The Fishing Seasons in New Zealand

New Zealand sits in the mid-latitudes of the Southern Hemisphere and as such our fishing season is opposite to those of North America and Europe. 

Many anglers ask what is the best time to come to New Zealand. To answer in the singular would be wrong as different anglers look for and seek different experiences. Some prioritize the need to escape the chills of a Northern Winter and tend to arrive in peak summer and that is a personal choice. Often overlooked are the angling opportunities that exist both early and late season. Most guides agree the catch rates are greatest at these times and the best chance for a trophy trout is early in the season when they haven't seen any anglers and are freely consuming an abundance of food to maintain their size.

Here’s an overview of what’s on offer during the fishing season:


It’s the opening of most rivers and lakes in New Zealand, with the exception of some high country Rainbow trout streams. A major misconception about water conditions in New Zealand is the belief most rivers run high and discoloured in the Spring. This is simply incorrect as the snow pack in New Zealand is generally low and the runoff is long and gradual meaning the rivers run clear every month of the season. Only heavy rains discolour our rivers and streams and this can happen at any time of the season.  The fishing is a mixture of Dry Fly and Nymph fishing for resident browns in most rivers. For many regions the chance of a trophy Brown trout is never better than in the first month of the season.


The remainder of the Rainbow Fishery rivers open for the season. The dry fly hatches and nymph fishing continues. A month with historically high catch rates. The weather is warming as Spring nears its conclusion and the fish are voracious in their feeding, accumulating bulk and muscle after wintering over. 


The rivers are now dropping to early summer levels. The dry fly really starts to kick into gear as the water warms while  nymph fishing continues to be very productive. A superb month to come to New Zealand, especially as many willing anglers struggle to get away from family and work commitments leading up to Christmas.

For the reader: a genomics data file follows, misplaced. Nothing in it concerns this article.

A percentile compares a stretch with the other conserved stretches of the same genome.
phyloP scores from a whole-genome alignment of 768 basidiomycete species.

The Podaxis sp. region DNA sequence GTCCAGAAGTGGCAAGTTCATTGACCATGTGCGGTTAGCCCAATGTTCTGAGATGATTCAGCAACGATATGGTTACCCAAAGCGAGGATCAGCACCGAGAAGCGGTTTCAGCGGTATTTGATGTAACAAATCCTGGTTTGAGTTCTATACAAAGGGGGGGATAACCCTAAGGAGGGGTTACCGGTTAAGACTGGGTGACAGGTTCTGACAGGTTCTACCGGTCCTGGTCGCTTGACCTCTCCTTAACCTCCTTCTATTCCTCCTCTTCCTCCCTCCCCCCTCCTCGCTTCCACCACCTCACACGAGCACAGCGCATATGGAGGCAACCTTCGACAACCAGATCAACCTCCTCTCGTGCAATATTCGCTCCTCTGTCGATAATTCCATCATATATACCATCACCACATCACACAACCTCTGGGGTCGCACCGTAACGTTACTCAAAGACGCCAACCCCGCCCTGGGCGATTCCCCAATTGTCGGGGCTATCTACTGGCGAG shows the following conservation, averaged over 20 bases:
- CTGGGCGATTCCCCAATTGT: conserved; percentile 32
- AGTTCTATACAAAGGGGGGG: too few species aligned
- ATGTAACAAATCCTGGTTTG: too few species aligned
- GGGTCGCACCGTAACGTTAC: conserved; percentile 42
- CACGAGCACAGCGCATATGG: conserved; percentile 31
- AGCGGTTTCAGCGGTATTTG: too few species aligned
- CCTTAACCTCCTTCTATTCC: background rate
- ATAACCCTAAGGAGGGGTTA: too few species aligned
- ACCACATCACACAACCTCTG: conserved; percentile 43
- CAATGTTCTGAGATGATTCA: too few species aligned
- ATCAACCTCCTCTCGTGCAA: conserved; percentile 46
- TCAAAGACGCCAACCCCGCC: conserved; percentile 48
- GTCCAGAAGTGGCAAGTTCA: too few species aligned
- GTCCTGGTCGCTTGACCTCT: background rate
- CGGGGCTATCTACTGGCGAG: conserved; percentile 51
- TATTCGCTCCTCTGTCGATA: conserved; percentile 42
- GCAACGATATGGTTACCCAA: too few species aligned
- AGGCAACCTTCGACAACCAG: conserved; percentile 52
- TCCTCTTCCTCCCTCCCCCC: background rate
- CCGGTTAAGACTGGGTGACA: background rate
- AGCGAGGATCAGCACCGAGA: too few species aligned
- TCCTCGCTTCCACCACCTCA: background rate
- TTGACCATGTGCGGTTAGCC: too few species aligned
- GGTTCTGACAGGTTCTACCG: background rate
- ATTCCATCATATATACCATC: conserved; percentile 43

New Zealand high summer at its best. The rivers are mostly low and clear  allowing the bigger rivers, which have seen little attention up until now, to fish extremely well. It’s the start of terrestrial fishing and most trout are surface oriented.


Dry fly and terrestrial fishing reaches its peak with rivers getting lower and fish needing more careful attention. Traditionally, February is the busiest month to fish in New Zealand as it coincides with those escaping the deepest darkest chills of the Northern hemisphere winter. But anglers are here for a reason and nothing compares to a magical February day when seemingly every trout in the river is  rising.   


A change of seasons as the first frost arrives on cue somewhere in the middle of the month. The terrestrials disappear overnight but are replaced by consistent afternoon mayfly hatches.  The trout are still looking upward and focus on smaller, cast friendly, offerings. A noticeable exit of anglers from February provides less pressured fish.


It’s the last month of regular season for most Brown trout fisheries, with the fish actively feeding due to the cooler water.  Cool, clear Fall days provide the most consistent mayfly hatches of the season. Brown Trout that have not seen an angler all season start staging in abundant numbers in pre-spawning runs coming out of the lakes up into the tributaries. It’s a great month for dry fly aficionados.  


Most of the remaining Rainbow trout fishery closes at the end of the month but consistent fishing for them continues throughout the entire month with Fall hatches still persisting under the right conditions.

June > September

Most rivers are closed with the exception of the winter fisheries. Most lakes remain open and the Lake Taupo  tributaries experience their winter run of pre spawning Rainbows. This is a popular time for fishing the Taupo-Tongariro area. Many estuarine areas of rivers in both Islands remain open and provide great sport for sea run browns especially when the smelt and whitebait arrive in August.